Dollar Has Made the Bearish Break, Now It Is Looking for Momentum
What's on this page
- EURUSD cleared 1.1500 resistance this past week, leading the DXY to drop below 95.75
- Few other majors offer technical position that would trigger a bearish – or a bullish – tipping point
- See the 1Q 2019 fundamental and technical forecast for the Dollar updated on our trading guides page
Technical Forecast for US Dollar: Bearish
It has finally happened. After two months of messy congestion, the Dollar took out the range support that it had established in a buffer zone between 96.00 to 95.80. Staged at the floor of the range to start the week, a moderately intense selloff Wednesday managed to clear the horizontal support and 100-day moving average. If you pull out to a higher time frame view, this move had also slipped the midpoint of the 2017-2018 range (the purple, dashed lines below) and the midpoint of the 2001-2008 bear wave. There is short-term and long-term heft to the floor we have just cleared, but that does not ensure bears are going to now step on the gas while the bulls throw in the towel. Looking lower, there are multiple technical milestones that we could place emphasis on: an unconfirmed trendline (I need three successful tests) at 95.10; the 200-day moving average at 94.85; the 38.2% Fibonacci retracement of the February to December bull wave at 94.15; and July/September double bottom at 93.80. How influential these levels are depends on how charged the market’s bias is. As it currently stands, there seems to be considerable hesitation in committing to a clear trend; so we should consider both support and resistance levels to hold greater sway over price action than they normally would.
Chart DXY Dollar Index (Daily)
As we noted last week, there was a significant deviation between the 50-day range (as a percentage of price) that the DXY Index had carved out versus the increase in volatility registered in the preceding 20 days. With the borders so narrow, amplified volatility was bound to result in an ‘accident’. We saw that ‘accident’ with the break below support – which in turn slightly increased the scope of the currency’s historical range from its lowest point in four years. However, it doesn’t exactly bring us back to normal conditions. Pulling back even further, the weekly chart (and adjusted 4-week ATR and 10-week range) shows that there is more than just the divergence between the two. We are also dealing with generally low levels in both activity and amplitude that will eventually normalize. That does not necessarily mean that we have to find a critical break and strong trend in the immediate future, but it does suggest we are closer to such a productive run than we have been than any other time in the past three-plus years.
Chart DXY Dollar Index with 4-week ATR and 10-week Historical Range (Weekly)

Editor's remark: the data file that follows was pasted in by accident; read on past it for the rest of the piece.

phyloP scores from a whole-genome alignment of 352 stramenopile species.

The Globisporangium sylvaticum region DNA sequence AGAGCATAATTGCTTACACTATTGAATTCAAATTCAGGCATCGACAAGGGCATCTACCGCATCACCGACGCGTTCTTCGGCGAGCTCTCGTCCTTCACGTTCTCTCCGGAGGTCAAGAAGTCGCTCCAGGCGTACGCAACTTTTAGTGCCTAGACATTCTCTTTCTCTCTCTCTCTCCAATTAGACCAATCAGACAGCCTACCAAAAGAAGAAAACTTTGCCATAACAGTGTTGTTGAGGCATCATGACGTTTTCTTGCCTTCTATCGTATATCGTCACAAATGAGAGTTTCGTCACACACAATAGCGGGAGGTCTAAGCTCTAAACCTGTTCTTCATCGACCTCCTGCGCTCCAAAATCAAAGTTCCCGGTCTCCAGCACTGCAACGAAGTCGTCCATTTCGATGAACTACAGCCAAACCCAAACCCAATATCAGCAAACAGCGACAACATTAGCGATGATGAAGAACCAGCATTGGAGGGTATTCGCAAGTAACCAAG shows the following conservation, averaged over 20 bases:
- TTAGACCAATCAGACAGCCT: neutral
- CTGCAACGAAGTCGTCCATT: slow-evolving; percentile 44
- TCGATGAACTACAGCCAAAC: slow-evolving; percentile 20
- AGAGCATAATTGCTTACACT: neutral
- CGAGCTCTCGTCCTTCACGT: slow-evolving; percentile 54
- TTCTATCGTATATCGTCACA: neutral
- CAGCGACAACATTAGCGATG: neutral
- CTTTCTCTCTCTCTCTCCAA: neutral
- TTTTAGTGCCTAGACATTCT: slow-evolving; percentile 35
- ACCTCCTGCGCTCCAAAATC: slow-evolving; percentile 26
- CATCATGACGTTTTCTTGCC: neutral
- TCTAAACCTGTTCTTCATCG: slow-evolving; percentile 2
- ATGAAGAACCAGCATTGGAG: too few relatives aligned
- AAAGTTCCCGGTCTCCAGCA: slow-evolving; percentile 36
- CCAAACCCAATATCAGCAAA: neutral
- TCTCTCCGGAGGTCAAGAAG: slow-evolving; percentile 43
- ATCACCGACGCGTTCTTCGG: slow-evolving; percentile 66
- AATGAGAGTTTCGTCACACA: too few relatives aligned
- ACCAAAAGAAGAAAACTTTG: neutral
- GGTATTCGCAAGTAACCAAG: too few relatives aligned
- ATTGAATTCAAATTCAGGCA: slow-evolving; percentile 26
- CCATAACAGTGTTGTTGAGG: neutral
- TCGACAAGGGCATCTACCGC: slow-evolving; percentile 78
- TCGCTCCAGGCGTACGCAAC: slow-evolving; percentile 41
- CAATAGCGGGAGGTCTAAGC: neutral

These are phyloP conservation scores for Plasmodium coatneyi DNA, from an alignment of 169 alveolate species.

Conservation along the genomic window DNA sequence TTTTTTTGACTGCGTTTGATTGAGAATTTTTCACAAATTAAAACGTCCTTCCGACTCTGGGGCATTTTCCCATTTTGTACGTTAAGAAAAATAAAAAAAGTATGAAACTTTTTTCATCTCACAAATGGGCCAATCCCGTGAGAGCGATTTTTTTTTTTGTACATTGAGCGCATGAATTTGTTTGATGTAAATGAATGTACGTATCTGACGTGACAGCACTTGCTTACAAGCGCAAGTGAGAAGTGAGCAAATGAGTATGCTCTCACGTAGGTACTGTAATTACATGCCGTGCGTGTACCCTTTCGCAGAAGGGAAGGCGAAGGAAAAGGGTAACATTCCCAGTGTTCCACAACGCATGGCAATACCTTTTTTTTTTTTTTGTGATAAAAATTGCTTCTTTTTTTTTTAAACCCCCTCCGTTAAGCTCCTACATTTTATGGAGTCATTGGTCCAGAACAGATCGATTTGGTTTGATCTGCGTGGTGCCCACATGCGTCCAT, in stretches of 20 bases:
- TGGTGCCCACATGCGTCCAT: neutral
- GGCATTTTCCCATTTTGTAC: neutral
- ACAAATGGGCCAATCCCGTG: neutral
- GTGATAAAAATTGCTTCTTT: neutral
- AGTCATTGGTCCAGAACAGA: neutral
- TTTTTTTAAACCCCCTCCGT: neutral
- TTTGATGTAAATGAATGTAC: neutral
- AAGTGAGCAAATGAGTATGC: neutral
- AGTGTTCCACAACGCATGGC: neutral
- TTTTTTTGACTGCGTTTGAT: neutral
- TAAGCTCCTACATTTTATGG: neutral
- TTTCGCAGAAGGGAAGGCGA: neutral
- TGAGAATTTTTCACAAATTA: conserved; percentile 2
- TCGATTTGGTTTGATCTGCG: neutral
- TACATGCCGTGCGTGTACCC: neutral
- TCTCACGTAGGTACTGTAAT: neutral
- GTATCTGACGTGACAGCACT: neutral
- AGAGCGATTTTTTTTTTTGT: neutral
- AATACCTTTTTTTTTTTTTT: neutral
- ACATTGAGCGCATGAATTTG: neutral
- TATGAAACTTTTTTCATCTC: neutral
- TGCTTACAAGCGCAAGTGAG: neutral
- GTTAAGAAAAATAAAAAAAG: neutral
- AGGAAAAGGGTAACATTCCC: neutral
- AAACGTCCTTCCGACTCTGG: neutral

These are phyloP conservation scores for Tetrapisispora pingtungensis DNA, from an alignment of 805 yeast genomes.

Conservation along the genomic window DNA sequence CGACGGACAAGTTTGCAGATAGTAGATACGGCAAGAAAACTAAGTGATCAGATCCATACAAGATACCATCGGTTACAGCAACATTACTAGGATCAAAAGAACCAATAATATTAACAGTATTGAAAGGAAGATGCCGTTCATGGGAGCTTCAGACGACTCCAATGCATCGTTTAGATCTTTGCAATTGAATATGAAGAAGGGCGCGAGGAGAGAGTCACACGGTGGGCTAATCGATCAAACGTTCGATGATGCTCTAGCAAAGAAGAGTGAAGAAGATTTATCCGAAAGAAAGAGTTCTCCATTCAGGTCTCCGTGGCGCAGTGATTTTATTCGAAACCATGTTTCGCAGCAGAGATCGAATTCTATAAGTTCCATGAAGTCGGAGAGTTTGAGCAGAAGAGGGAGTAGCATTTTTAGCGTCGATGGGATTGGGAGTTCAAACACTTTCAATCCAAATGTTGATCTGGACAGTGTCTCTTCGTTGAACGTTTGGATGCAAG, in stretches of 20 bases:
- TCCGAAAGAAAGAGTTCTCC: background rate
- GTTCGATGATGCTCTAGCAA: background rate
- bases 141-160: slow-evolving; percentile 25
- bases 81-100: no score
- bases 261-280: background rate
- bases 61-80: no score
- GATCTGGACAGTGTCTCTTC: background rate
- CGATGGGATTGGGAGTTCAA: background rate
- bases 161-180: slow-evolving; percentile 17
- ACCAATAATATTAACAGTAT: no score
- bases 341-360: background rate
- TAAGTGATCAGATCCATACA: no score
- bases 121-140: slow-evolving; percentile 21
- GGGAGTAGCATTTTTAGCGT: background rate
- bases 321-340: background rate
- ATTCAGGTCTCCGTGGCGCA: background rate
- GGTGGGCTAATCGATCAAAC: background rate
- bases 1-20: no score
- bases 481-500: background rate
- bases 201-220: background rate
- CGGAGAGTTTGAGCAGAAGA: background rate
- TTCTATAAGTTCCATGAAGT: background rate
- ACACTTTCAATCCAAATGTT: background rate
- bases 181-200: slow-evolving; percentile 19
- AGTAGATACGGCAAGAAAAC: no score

If you were looking for the specific prompt for the Dollar’s overdue break, it can be attributed to a single pair. EURUSD broke above 1.1500 this past Wednesday to take out its own 100-day moving average and the range top that happens to also qualify as the ‘neckline’ in an inverse head-and-shoulders pattern. Consolidation at the end of prevailing trends is a frequent occurrence, but the progression of a lower low and then higher high to establish a H&S makes for a favorite pattern for technical traders. This former resistance still stands as support to close out the week, but it would not be difficult for price action to slip back below without triggering a more significant bearish run for this pair. And, as lacking as the EURUSD’s technical efforts may be, they were still more impressive than nearly every other Dollar-based major. There were no other critical borders that were being raided to generate a greater swell for the Dollar. This is ultimately the greater restriction on Dollar progress – the lack of a universal bias.
Chart EURUSD (Daily)
If we look at the equally-weighted Dollar Index which I like to refer to in order to get some contrast to the EURUSD-dominated DXY, we find there are still some notable levels which could play a role in stoking speculative interests. A clear support has been established since July and we are putting pressure on it now. The issue however is that traders do not place positions on this synthetic representation of the Greenback but instead they trade in the majors. If momentum returns owing to fundamental considerations – trade wars, the government shutdown, Fed speculation, etc – then the charge could prompt the currency across the board. Technical traders would not have the convenience of a clear break point for pairs like USDJPY, USDCAD, AUDUSD and others; but the momentum would still show up and register on this chart.
Chart of Equally-Weighted Dollar Index (Daily)
I think it is important to keep tabs on speculative positioning through quantitative means rather than indirectly in chart activity to establish a more complete picture of a market. Since the CFTC is not releasing the net speculative futures positioning figures via the COT report due to the government shutdown, we will refer to the retail crowd’s activities. Below is the long, short and net positioning for EURUSD drawn from IG Client Sentiment data. Despite the supposed implications of the pair’s break above 1.1500, there was no sharp increase in long interest nor utter capitulation from the bears. The net balance is still close to even between bulls and bears which suggests they are unsure of any follow through potential. That is unlike the speculative rank as they tend to jump on explicit patterns and overt technical triggers.
Chart of Retail Positioning in EURUSD (Daily)
Other Weekly Technical Forecasts:
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